Apr 22, 2024 - News

"Litter Gitters" are cleaning New Orleans' waterways

Photo shows one of Osprey's litter gitter in the water with trash going into it.

Osprey Initiative created a floating "Litter Gitter" to trap trash in waterways. Photo: Courtesy of Osprey Initiative

Metro New Orleans is getting extra help catching trash before it winds up in Lake Pontchartrain and then the Gulf of Mexico.

Why it matters: Marine debris injures and kills wildlife, creates problems for boats and degrades quality of life for coastal residents, according to the U.S. Fish and Wildlife Service.

The big picture: Waterborne garbage from nearly half the country ends up in Louisiana due to the state's location at the bottom of the Mississippi River, writes Axios' Chelsea Brasted.

  • Plus, severe weather and the state's swamps, marshes and other waterways create clean-up challenges.

Driving the news: The Pontchartrain Conservancy partnered with Alabama-based Osprey Initiative to put litter traps in canals in New Orleans and Jefferson Parish.

  • Osprey has other traps on the North Shore.

Between the lines: When it rains, stormwater goes into drainage canals and then flows into Lake Pontchartrain.

How it works: The "Litter Gitters" use booms to funnel floating trash into the collection basket, Osprey owner and president Don Bates tells Axios New Orleans.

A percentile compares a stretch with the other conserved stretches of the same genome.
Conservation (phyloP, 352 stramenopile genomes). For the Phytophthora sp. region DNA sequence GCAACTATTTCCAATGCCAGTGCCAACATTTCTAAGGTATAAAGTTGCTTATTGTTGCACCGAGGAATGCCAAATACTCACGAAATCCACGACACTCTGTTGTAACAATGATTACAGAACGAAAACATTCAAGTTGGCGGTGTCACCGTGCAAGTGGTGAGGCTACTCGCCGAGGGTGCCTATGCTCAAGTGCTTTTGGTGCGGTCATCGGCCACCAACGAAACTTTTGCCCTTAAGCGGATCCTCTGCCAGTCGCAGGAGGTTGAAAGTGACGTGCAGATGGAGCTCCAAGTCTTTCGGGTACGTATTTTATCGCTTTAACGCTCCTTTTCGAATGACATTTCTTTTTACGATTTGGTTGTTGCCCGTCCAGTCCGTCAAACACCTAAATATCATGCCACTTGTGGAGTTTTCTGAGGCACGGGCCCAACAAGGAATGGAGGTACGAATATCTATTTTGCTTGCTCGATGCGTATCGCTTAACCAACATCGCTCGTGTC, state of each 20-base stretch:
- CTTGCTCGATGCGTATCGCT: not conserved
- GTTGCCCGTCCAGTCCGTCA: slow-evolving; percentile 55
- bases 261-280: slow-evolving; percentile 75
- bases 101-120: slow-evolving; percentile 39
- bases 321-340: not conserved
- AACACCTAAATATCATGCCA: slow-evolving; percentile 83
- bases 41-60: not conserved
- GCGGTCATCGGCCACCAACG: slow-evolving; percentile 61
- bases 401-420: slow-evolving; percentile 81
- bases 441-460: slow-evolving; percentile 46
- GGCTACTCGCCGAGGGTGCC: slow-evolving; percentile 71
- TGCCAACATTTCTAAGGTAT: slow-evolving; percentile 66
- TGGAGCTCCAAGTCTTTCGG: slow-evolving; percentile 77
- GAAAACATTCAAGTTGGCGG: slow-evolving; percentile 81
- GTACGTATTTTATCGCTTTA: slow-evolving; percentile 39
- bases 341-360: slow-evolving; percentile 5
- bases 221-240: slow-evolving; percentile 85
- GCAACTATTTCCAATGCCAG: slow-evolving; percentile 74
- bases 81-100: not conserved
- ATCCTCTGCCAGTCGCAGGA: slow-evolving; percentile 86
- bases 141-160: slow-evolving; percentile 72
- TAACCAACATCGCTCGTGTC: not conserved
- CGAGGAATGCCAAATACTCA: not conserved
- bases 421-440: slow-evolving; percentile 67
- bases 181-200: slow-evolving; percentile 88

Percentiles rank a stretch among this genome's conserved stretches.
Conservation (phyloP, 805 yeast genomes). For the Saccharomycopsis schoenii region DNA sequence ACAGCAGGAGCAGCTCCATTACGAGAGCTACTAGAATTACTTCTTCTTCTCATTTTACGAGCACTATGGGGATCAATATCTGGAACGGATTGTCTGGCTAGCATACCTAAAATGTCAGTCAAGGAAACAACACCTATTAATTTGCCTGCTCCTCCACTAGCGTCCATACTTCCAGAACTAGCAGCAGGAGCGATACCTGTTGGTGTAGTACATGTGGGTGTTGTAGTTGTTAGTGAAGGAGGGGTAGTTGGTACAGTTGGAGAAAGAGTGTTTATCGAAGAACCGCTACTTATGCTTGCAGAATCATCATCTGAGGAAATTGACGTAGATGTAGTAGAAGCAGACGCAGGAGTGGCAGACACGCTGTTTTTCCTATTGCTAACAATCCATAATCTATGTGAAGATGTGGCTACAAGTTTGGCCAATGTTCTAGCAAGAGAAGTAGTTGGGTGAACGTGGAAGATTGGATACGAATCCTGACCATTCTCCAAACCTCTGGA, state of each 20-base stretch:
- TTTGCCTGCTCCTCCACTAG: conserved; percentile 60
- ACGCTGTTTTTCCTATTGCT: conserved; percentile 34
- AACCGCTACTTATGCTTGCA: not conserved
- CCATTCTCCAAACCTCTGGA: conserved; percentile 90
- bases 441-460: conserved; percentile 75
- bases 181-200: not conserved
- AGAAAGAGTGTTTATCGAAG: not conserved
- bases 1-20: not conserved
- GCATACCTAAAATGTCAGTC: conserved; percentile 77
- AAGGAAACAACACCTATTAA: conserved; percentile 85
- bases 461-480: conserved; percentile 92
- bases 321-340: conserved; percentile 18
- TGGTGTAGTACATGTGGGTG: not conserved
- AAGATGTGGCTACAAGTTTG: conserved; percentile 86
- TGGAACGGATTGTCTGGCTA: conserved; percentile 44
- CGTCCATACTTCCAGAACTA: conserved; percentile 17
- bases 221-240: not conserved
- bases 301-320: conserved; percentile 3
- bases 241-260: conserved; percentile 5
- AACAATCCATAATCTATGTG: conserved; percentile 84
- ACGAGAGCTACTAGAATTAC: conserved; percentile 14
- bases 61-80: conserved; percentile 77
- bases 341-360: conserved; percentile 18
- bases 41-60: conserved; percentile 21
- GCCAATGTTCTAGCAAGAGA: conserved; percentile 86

• The traps are good at collecting trash that is blown into the water by wind or carried in with stormwater, Bates said.
  • They are cleaned regularly by staffers.

By the numbers: The south shore currently has two "Litter Gitters" and two additional booms in canals in Jefferson and Orleans parishes.

Yes, but: The "Litter Gitter" in the Morrison Road canal was stolen and is in the process of being replaced, Trail said.

The intrigue: The bigger, motorized trash robots won't work in New Orleans, Trail said, citing the fluctuating water levels and the waves in the lake.

  • But she said leaders will continue to look at options as new ones come online, like this AI-powered, self-driving Clearbot.

Zoom in: The most common trash in the "Litter Gitters" is food-related like styrofoam cups, plastic bottles and takeout containers, Bates said.

  • Statewide, plastic is the No. 1 source of litter, according to Keep Lousiana Beautiful.
  • Globally, plastic is also the most common type of marine debris, the Fish and Wildlife Service says.

What's next: The Pontchartrain Conservancy is working to get more litter traps added in metro New Orleans.

  • Osprey is adding more traps nationally too, Bates said, and creating reusable bags for recycling at events.
  • And they are testing ways of keeping the collected styrofoam out of landfills by grinding it up and using it in concrete.

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